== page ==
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Local Honey For Allergies?



The Claim- According to rumor, eating local honey helps build resistance to local pollen, decreasing the effects of allergies for the individual. The Theory is that it acts similar to a vaccination. Since honey has local pollens in it, supposedly consuming it introduces small amounts of pollen into your body, triggering an immune system response to produce the antibodies to help combat the invaders.

Verdict- Misleading. Stemming from a  recent randomized controlled pilot study by K. Saarinen, J. Jantunen, and T Haahtela (2011)  patients with physician-diagnosed birch pollen allergies consumed BPH (birch pollen mixed with honey) daily, recording their symptoms and their use of medication over the course of the study. Also, as a control, an additional seventeen patients were studied taking their normal medications throughout the same time frame. The patients consuming BPH reported a 60% lower symptom score, 70% fewer days with severe symptoms, and used 50% less antihistamines compared to the control group.

 Looking at face value, the numbers are impressive. The BPH seems to have won by a landslide, so it's no surprise how the rumor was born. The problem is that it was only one pilot study, and no Placebo Effect was measured or accounted for. Any credible study has to take into account and eliminate as many outside influences as possible, and be able to replicate the results consistently. The results in this case could easily been skewed by a placebo effect, the test subjects lifestyle variance, or any number of other factors. It certainly doesn't disprove the idea, however it does conflict with the next study.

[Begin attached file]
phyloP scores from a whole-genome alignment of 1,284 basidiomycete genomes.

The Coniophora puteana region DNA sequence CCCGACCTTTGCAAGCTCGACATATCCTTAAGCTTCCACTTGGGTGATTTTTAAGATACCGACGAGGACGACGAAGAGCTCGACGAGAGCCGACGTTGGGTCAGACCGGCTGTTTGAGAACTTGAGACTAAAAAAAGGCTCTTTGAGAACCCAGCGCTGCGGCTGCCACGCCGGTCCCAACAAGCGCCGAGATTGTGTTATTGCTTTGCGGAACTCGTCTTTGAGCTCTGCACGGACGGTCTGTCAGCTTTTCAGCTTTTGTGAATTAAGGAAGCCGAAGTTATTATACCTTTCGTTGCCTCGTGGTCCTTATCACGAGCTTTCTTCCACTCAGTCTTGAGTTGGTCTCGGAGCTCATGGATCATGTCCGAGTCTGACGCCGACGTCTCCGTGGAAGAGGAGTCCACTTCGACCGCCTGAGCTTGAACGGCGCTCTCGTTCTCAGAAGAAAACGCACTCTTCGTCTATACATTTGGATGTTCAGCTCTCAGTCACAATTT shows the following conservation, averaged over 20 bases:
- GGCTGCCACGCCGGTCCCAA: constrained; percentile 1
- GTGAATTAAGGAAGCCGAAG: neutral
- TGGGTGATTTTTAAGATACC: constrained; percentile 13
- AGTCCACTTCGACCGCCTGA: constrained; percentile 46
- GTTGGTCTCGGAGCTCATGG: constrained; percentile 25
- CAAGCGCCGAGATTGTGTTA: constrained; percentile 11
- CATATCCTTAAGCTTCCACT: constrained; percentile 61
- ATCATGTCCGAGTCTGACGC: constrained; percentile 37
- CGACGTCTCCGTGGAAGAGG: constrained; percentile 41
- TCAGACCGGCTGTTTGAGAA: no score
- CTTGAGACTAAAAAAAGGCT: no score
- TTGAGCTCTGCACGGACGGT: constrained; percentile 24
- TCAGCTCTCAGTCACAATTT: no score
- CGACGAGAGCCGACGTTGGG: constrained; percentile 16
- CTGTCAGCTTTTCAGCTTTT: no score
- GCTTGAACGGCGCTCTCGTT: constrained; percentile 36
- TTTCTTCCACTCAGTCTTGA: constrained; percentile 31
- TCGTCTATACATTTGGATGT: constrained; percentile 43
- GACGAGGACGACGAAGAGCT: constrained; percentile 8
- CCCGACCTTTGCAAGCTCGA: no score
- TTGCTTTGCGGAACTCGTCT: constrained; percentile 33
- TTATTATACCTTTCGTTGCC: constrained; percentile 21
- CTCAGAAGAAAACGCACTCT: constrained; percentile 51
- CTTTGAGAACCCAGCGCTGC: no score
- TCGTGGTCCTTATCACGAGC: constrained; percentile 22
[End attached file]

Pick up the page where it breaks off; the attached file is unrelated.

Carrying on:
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A more in depth study, by T.V. Rajan, MD, H Tennen, PhD, R. Lindquist, MD, L. Cohen, MD, and J. CLive, PhD from 2001 randomly separated subjects into three groups- group one receiving locally collected, unpasteurized, unfiltered honey. Group two received filtered, pasteurized honey that was collected nationally. Group three received corn syrup with synthetic honey flavoring. All participants were instructed to take one tablespoon daily of the mixture, and maintain a diary of symptoms along with a record of flare ups that required taking their usual anti-allergy medication. The results? Neither honey group experienced relief from their symptoms noticeably different from the group taking the placebo corn syrup.

Unfortunately there simply isn't enough peer-reviewed scientific evidence to conclusively prove anything one way or the other. However, Honey has many other beneficial purposes both nutritionally, as well as medically. It Contains powerful antioxidants with antibacterial properties, is a fantastic natural sweetener, and can even be used As a Burn Treatment. It is good for us in a number of ways, but to reduce pollen allergies just isn't one of them.

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